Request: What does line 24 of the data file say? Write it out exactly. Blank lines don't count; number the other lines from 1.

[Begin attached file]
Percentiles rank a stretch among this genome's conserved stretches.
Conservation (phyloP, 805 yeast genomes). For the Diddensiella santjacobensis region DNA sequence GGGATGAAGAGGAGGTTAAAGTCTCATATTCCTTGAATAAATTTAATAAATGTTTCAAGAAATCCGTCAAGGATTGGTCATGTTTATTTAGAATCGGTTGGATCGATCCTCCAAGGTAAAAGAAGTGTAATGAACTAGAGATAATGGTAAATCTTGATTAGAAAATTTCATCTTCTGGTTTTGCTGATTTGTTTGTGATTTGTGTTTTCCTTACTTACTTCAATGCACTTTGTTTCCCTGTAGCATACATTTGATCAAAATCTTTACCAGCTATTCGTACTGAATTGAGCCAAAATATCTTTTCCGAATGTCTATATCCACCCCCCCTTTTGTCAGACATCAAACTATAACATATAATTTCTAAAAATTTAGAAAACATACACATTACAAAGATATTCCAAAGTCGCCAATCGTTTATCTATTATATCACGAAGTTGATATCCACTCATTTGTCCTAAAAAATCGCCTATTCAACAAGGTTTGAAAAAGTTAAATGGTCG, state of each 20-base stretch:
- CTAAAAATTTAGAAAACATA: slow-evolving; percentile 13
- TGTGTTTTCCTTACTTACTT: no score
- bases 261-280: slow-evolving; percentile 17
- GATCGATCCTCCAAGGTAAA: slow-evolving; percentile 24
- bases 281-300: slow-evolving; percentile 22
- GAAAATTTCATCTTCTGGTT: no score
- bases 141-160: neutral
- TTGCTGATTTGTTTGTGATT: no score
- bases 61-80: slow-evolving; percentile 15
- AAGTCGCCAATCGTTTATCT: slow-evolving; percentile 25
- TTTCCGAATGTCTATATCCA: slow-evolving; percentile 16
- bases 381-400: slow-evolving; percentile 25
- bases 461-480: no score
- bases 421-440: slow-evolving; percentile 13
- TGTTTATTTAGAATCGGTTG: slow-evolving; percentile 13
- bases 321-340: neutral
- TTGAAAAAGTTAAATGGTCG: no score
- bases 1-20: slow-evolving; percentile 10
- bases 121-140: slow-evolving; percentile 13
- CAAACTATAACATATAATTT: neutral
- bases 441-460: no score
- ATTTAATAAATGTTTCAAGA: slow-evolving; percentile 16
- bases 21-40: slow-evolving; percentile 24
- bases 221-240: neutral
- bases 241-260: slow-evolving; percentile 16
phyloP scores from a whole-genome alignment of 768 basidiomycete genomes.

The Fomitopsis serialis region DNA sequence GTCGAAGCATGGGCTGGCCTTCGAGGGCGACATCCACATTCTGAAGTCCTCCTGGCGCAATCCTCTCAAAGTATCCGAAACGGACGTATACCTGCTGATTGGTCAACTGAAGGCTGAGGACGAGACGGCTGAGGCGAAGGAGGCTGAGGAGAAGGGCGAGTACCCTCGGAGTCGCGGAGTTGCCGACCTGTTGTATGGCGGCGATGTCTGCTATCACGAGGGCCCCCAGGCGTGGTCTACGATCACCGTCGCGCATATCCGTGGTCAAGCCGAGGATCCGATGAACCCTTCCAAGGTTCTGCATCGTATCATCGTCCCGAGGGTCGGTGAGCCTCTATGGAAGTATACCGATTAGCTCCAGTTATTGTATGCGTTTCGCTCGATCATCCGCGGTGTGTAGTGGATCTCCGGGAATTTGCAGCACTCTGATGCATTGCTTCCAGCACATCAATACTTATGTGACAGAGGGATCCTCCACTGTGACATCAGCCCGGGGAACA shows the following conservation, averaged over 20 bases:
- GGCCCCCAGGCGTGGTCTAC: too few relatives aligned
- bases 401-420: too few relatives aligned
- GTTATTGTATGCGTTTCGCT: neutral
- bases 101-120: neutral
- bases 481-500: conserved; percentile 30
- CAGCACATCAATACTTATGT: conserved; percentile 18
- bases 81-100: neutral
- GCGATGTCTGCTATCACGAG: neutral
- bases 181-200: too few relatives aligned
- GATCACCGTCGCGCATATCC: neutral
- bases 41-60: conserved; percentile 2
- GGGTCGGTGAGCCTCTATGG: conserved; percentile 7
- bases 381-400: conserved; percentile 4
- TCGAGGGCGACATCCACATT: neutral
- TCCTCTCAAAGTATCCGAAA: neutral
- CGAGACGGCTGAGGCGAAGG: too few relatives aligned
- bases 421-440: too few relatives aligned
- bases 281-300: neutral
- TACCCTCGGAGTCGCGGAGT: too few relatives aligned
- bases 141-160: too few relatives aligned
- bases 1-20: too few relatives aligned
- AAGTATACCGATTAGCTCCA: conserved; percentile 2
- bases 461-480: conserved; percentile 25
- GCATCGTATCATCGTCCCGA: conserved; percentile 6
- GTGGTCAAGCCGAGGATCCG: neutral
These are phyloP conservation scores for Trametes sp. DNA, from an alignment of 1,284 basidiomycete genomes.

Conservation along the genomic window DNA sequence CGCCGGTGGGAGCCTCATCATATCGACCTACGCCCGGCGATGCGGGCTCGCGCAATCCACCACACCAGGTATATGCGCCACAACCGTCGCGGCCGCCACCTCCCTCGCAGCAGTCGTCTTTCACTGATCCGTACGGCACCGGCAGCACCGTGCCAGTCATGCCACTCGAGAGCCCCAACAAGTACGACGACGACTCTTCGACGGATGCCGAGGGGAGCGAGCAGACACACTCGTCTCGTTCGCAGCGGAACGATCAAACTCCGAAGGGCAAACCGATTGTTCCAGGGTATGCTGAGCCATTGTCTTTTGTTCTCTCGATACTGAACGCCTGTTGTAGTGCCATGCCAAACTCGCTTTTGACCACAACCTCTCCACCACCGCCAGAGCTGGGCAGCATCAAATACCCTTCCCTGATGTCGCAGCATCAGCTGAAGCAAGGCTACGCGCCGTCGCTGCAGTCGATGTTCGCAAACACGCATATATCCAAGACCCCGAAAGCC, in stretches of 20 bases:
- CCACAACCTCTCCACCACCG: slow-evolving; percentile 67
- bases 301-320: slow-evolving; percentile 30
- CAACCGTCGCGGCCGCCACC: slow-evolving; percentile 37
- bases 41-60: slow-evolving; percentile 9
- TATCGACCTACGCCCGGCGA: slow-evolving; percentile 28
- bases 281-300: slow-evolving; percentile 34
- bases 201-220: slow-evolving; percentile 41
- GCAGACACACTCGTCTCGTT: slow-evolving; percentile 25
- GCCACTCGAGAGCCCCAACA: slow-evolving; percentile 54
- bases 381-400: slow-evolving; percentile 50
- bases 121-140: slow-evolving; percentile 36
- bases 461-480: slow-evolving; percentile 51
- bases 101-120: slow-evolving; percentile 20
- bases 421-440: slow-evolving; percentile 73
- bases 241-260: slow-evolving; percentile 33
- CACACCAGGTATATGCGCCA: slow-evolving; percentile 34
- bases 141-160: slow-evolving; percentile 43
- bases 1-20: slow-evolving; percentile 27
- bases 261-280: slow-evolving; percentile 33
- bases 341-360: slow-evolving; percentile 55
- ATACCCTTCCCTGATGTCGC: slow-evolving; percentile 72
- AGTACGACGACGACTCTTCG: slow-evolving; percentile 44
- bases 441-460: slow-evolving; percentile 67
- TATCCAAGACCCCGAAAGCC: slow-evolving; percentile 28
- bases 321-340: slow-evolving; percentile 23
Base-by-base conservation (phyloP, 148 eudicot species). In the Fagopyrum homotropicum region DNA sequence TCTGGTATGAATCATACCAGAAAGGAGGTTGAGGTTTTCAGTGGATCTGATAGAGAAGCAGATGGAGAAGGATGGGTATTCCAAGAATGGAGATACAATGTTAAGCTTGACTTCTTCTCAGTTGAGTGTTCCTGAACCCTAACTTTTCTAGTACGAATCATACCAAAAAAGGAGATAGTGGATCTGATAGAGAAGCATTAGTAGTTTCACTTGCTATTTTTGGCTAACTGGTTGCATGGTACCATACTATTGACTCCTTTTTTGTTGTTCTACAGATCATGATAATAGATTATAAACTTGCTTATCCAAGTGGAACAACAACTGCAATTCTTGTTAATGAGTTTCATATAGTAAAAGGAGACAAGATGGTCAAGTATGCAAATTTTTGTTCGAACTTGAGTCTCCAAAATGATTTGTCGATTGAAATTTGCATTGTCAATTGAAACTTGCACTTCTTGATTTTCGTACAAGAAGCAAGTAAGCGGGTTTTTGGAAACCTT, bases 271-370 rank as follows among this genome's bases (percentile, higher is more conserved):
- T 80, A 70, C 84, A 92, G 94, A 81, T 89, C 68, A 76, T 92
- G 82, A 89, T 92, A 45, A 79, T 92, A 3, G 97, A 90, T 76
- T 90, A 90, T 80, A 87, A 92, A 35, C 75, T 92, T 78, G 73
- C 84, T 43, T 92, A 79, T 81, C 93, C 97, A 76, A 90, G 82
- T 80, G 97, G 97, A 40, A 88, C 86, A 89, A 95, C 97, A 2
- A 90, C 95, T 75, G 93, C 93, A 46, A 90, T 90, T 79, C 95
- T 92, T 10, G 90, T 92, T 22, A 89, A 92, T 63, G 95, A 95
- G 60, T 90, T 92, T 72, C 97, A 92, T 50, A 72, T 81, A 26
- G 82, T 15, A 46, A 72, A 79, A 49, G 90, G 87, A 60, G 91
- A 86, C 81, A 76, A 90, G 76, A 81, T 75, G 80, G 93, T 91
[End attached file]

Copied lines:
- ATTTAATAAATGTTTCAAGA: slow-evolving; percentile 16